How to Administer a Benevolence Fund

One of the first rules of federal and property tax exemption is that an organization or church may not serve the private interests of a donor at the organization’s detriment. This is a delicate challenge for churches when faced with the desire to financially help church members through a tough time. It’s natural for members of the church body to want to help each other. The best course of action is for churches to establish a policy for a benevolence fund. With a policy in place, the person needing assistance can apply to the fund for financial help. Assign a committee to follow these 5 steps to create a compliant written benevolence policy:

  1. Define the ‘charitable class’ for which the policy will apply. The terminology must be broad, such as those who are distressed, poor, or ill.
  2. Determine what specific needs the fund will cover, such as medical expenses, funeral expenses, housing, clothing, or food.
  3. Designate the documentation required, such as an application for assistance and whether bills or receipts for purchases are necessary. The application should also require proof of need, such as several months of bank statements.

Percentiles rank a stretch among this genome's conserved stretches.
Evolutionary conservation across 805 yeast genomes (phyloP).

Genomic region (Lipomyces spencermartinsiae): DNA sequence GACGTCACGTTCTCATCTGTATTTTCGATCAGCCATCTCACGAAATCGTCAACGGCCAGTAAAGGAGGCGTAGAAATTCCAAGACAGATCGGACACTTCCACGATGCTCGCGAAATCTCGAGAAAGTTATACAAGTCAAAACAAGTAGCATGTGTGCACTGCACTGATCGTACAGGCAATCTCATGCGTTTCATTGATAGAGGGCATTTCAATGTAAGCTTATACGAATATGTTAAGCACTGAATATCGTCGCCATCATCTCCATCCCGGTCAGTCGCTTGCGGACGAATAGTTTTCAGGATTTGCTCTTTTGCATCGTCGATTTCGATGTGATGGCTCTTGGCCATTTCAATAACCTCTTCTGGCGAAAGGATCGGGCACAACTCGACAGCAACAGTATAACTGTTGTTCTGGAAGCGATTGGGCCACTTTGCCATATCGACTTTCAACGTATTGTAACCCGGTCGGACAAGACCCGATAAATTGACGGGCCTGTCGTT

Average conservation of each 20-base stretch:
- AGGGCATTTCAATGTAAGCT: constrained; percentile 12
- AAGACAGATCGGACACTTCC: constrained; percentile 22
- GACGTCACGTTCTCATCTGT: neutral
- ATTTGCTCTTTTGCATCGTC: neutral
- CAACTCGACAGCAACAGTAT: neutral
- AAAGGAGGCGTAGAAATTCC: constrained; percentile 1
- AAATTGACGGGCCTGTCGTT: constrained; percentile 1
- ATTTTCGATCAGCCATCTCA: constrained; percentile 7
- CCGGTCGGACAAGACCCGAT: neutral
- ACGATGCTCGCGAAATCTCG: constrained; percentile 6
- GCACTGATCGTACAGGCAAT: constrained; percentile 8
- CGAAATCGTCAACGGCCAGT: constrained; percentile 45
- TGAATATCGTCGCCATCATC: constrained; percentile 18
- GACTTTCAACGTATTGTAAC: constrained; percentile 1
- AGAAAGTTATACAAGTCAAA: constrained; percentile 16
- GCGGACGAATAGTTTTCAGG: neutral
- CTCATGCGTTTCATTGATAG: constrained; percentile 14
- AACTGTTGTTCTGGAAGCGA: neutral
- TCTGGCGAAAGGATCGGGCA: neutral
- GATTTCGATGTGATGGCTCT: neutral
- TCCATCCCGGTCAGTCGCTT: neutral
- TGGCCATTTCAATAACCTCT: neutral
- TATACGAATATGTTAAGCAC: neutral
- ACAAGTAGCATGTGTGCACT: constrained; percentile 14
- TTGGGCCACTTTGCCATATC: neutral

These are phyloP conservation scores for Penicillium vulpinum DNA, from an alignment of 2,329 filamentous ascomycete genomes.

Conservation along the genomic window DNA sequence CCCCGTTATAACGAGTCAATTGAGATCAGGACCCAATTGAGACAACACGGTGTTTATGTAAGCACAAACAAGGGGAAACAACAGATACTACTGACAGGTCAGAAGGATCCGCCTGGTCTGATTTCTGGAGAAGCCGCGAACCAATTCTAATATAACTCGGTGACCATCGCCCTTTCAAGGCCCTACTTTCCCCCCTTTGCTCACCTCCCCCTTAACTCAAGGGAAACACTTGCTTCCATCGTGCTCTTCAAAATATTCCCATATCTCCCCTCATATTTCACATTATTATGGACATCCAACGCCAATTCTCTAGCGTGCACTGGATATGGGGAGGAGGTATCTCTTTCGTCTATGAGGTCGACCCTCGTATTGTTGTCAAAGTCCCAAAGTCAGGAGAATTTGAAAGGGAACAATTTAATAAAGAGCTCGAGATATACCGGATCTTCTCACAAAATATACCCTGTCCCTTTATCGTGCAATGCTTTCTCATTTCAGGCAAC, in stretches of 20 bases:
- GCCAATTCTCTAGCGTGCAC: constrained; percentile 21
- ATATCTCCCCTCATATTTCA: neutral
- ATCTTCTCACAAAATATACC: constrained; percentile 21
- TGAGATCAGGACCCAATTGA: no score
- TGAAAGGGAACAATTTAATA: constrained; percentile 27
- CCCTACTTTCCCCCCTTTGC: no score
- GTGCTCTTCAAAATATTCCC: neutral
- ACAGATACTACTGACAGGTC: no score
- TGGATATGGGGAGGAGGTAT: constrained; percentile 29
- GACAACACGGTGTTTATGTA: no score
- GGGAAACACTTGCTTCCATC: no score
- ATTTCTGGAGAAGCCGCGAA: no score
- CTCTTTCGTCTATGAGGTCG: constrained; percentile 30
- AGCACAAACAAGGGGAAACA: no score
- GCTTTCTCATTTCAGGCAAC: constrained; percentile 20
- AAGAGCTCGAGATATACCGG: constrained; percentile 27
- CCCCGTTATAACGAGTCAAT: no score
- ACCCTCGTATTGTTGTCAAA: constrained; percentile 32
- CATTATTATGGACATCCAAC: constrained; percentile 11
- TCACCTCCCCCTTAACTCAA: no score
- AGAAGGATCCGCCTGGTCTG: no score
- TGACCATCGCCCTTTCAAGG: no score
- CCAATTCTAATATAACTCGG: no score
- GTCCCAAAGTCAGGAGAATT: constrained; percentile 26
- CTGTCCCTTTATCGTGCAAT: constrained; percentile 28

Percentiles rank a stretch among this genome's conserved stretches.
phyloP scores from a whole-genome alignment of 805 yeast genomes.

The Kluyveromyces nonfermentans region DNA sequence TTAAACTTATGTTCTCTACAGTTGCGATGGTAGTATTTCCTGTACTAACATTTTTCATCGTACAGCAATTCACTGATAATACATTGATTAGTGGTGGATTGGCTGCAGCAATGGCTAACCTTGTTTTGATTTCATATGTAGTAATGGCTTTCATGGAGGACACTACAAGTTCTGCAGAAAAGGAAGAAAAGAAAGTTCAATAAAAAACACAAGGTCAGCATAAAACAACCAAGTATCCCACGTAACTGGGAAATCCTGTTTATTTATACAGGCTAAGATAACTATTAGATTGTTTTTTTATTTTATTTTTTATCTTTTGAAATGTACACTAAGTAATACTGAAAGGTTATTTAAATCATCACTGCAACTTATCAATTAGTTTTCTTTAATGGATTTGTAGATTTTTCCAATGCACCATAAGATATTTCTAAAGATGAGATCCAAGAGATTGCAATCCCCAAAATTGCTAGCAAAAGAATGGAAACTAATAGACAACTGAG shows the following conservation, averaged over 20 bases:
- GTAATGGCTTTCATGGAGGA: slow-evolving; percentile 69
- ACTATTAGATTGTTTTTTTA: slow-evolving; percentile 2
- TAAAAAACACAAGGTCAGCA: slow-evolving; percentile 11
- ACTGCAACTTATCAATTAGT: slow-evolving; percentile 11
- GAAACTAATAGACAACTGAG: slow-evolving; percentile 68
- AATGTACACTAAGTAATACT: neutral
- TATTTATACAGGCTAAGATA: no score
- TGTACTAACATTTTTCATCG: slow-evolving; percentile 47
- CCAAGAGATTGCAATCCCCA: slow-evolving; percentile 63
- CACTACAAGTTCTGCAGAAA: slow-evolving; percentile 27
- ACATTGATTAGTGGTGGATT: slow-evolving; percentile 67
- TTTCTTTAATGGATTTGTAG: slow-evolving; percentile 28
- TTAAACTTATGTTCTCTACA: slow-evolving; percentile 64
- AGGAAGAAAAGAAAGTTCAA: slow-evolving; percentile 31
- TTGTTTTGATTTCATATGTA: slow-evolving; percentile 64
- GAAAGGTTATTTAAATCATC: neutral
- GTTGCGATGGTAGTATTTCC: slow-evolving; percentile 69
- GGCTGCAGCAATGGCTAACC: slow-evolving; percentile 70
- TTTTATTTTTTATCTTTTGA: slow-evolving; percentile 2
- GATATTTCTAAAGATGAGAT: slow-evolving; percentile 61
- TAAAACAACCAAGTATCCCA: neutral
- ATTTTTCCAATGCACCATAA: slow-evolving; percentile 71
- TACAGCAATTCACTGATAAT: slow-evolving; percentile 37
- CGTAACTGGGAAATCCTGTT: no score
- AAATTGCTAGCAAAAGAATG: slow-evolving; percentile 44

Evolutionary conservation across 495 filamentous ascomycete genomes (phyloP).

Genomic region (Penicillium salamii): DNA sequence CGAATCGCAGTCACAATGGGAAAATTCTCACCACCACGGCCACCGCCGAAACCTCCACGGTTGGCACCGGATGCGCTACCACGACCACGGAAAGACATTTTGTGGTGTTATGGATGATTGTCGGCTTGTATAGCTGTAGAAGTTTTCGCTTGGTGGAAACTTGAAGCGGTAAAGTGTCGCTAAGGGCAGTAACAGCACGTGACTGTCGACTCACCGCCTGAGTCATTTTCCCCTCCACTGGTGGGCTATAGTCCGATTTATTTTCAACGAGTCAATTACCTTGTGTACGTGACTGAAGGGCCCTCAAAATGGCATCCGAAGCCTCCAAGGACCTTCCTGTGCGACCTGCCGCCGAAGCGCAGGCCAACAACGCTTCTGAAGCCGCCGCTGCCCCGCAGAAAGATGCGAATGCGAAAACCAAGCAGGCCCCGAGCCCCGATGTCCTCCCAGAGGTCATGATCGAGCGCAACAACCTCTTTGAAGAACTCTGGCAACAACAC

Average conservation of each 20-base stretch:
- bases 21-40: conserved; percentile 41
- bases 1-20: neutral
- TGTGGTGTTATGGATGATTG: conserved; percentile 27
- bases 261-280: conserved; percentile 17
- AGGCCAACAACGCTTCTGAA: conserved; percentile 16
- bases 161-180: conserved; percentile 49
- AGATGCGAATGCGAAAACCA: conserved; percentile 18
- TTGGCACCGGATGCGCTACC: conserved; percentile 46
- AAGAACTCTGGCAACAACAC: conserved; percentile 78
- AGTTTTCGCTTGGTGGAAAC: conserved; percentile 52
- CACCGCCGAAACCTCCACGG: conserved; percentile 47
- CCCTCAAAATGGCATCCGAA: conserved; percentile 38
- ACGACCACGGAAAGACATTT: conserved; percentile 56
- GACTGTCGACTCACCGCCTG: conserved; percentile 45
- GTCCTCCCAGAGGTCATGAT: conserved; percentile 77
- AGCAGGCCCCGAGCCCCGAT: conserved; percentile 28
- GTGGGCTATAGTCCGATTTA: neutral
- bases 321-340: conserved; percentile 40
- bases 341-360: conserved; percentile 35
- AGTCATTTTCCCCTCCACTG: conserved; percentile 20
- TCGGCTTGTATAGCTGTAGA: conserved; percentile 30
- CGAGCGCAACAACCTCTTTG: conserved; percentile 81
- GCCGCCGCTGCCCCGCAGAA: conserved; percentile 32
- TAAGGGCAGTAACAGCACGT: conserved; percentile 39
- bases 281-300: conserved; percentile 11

4. Decide how the policy will be administered, such as by a committee.
  5. Gain approval for the policy from the church’s governing body.

When there is a benevolence fund in place, the church can ask members to donate with the assurance that a committee is following a policy to consider requests based on meeting the criteria of the policy.

Aside from applying for benevolence funds, church members may still help one another, but without a tax deduction. In 2015, any person may gift another person up $14,000 (or $28,000 if from a married couple). The gift is not taxable to the recipient, but it is also not a tax deduction for the giver. Similarly, if the donor writes a check to the church, and the donation goes to a designated receiver, the amount isn’t tax deductible. To be tax deductible, donors must surrender control of use of funds.

For more information, talk with one of our nonprofit specialists at Salmon Sims Thomas Accountants and Consultants.